Our faith, our hope, our spiritual heritage and experience come out of a very old liturgical tradition that I often identify as poetry – the poetry of our ancient forbears who lived in a 3 tiered universe and believed in a male all-powerful omnipotent deity. We still use language that reflects this and our concepts of salvation are still couched in the archaic terms of a bygone era.
Good theology takes us somewhere different and opens our eyes to present day realities and transforms our perceptions of what God and salvation can mean for people on different sides of the world in vastly different circumstances.
Paradoxically, Paul was really into sin and forgiveness, into heaven and hell in absolute terms – ‘we are all sinners’, and yet he created glorious and memorable words of beauty that still hold and are worth repeating
“In all things we are more than conquerors through him who loved us. For I am convinced that neither death, nor life, nor angels, nor rulers, nor things present, nor things to come, nor powers, nor height, nor depth, nor anything else in all creation, will be able to separate us from the love of God in Christ Jesus our Lord.” Amen.
 Ivone Gebara, Longing for Running Water, 1999.
Nearly ten years ago, on the night of my ordination as a deacon, a priest of this Diocese came to me with a gift in hand. It was obvious, without unwrapping it, that it was a book of some kind. As he gave it to me he said, “I hope you haven’t already got it.” “Is it a Bible?” I asked, tentatively. You see, what with being ordained and everything, Bibles and crosses seemed to be the gifts du jour. I already had quite a collection of both.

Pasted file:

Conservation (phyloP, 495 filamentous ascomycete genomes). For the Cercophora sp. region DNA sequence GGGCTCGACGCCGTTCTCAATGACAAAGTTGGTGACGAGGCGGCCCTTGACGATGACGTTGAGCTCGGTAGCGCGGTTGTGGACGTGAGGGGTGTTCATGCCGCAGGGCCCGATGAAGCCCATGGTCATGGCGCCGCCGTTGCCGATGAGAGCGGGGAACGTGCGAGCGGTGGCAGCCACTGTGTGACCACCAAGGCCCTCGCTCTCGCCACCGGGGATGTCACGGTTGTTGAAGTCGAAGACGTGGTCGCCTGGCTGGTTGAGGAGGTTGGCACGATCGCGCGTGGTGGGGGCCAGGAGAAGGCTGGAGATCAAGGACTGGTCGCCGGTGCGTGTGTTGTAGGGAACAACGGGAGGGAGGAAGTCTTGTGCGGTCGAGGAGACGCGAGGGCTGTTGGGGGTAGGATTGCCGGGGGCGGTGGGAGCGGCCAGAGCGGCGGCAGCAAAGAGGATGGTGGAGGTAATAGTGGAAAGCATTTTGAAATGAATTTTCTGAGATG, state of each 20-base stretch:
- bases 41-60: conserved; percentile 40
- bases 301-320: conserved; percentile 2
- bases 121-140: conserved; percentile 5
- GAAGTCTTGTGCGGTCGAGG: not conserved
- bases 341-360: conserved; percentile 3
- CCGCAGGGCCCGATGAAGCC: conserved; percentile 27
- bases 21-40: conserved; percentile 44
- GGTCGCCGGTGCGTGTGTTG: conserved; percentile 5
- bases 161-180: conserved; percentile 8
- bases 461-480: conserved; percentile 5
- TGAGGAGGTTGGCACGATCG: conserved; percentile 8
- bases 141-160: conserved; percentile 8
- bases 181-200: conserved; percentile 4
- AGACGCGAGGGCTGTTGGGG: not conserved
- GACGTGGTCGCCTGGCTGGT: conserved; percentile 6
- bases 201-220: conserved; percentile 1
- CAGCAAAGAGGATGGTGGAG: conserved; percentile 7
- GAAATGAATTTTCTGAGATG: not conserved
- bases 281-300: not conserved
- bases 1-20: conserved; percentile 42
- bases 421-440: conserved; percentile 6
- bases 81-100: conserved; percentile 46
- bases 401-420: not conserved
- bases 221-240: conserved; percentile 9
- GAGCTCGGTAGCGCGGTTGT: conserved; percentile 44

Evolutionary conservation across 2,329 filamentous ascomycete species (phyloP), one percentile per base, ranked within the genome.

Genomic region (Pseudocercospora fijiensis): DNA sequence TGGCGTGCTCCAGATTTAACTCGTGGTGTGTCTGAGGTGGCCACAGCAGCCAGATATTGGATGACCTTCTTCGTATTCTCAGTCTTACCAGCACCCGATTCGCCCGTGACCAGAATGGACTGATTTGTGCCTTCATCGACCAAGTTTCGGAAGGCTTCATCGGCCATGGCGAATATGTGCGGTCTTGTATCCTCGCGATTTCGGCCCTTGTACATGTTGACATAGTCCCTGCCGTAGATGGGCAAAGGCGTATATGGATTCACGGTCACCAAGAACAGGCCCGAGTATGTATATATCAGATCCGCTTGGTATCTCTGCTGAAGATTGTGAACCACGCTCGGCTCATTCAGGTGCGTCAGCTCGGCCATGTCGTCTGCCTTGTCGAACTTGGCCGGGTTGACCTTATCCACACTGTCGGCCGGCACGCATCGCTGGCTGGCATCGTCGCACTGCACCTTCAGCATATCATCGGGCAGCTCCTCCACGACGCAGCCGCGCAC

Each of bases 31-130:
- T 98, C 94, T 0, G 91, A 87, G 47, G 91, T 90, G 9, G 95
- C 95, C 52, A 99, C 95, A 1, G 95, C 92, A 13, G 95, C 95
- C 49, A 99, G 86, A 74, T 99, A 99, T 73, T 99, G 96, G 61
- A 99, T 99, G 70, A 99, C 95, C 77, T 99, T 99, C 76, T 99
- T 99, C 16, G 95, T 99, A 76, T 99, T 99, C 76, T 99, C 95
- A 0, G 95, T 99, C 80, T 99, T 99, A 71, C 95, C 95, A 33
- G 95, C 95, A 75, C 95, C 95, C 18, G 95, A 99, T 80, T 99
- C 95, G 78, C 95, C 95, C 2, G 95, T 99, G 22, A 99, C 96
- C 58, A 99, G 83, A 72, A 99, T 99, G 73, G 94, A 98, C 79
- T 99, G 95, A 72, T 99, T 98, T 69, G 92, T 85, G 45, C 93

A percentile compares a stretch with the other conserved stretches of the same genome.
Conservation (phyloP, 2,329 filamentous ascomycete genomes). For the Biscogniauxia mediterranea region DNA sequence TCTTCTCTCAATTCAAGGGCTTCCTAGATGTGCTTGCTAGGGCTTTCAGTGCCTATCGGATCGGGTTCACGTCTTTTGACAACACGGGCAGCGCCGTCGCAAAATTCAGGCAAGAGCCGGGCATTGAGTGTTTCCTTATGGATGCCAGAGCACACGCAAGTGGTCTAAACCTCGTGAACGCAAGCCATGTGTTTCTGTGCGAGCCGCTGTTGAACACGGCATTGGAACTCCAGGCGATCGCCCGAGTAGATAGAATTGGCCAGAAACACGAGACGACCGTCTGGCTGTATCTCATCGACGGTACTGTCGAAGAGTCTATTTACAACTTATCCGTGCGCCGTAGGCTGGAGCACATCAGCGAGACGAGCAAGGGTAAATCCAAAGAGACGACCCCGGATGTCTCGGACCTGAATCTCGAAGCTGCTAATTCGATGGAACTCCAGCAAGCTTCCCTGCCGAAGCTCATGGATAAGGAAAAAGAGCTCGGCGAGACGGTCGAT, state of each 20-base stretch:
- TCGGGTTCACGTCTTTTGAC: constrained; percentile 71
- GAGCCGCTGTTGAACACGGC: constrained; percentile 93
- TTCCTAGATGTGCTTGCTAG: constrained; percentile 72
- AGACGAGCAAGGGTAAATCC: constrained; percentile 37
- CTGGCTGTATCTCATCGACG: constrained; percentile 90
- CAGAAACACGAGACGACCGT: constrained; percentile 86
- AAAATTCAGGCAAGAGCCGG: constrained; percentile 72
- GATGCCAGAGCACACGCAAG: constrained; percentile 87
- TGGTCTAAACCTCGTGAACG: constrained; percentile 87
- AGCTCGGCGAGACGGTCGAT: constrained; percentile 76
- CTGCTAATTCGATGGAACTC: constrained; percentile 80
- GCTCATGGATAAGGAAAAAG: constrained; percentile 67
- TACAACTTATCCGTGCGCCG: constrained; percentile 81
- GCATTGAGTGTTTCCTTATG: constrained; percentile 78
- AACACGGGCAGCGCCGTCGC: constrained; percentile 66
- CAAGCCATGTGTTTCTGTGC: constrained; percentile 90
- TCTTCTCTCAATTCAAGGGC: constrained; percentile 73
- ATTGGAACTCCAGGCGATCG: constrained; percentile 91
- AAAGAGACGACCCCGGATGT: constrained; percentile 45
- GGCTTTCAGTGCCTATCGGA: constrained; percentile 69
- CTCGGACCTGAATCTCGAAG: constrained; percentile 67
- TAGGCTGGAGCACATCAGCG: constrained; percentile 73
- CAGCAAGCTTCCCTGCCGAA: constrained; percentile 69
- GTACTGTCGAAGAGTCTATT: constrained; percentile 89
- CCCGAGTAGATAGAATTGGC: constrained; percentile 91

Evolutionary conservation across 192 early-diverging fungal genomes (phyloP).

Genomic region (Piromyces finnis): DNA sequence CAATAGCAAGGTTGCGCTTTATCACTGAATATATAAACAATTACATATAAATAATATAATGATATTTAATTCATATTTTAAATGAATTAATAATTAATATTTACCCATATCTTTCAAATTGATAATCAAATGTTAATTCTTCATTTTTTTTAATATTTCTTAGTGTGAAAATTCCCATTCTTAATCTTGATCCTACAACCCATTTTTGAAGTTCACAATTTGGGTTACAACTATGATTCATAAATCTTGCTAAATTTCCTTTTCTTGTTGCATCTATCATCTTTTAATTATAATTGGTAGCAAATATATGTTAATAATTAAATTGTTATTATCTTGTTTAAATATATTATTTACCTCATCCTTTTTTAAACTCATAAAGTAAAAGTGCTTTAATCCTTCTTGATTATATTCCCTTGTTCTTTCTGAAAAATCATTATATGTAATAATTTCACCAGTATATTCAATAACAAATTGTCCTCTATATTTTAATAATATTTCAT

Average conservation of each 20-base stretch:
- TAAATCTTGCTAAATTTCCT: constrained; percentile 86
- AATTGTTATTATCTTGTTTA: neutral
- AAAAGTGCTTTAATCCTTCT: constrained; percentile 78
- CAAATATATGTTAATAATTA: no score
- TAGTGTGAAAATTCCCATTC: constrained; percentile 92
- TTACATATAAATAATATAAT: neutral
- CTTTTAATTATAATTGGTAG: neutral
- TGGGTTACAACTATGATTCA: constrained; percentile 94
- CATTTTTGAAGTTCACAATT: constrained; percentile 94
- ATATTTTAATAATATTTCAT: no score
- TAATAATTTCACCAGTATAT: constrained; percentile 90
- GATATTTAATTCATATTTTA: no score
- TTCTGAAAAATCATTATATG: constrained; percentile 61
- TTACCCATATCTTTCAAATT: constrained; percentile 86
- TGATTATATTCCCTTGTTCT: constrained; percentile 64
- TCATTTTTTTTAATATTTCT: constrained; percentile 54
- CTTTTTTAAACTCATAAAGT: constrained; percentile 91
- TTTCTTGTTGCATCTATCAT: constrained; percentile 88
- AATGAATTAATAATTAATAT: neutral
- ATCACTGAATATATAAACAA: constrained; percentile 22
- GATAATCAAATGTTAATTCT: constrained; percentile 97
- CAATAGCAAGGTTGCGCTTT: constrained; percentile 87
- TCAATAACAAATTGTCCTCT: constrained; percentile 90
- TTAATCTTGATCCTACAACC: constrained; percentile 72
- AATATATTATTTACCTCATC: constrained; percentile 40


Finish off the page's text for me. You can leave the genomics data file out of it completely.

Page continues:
It turned out not to be a Bible – for which I was quietly grateful. It was however, a deeply theological book. A book that whetted my appetite for exploring some big questions about good and evil, about the nature of friendship and about the enduring quality of love. A book that instilled a childlike fascination which turned into the obsessive. It was, if it’s not completely obvious, Harry Potter and the Philosopher’s Stone. And this week, in which the final movie-adaptation of the series was released worldwide, I find myself preaching in the church of that same priest who gave me the first book ten years ago. If that’s not a sign then I don’t know what is!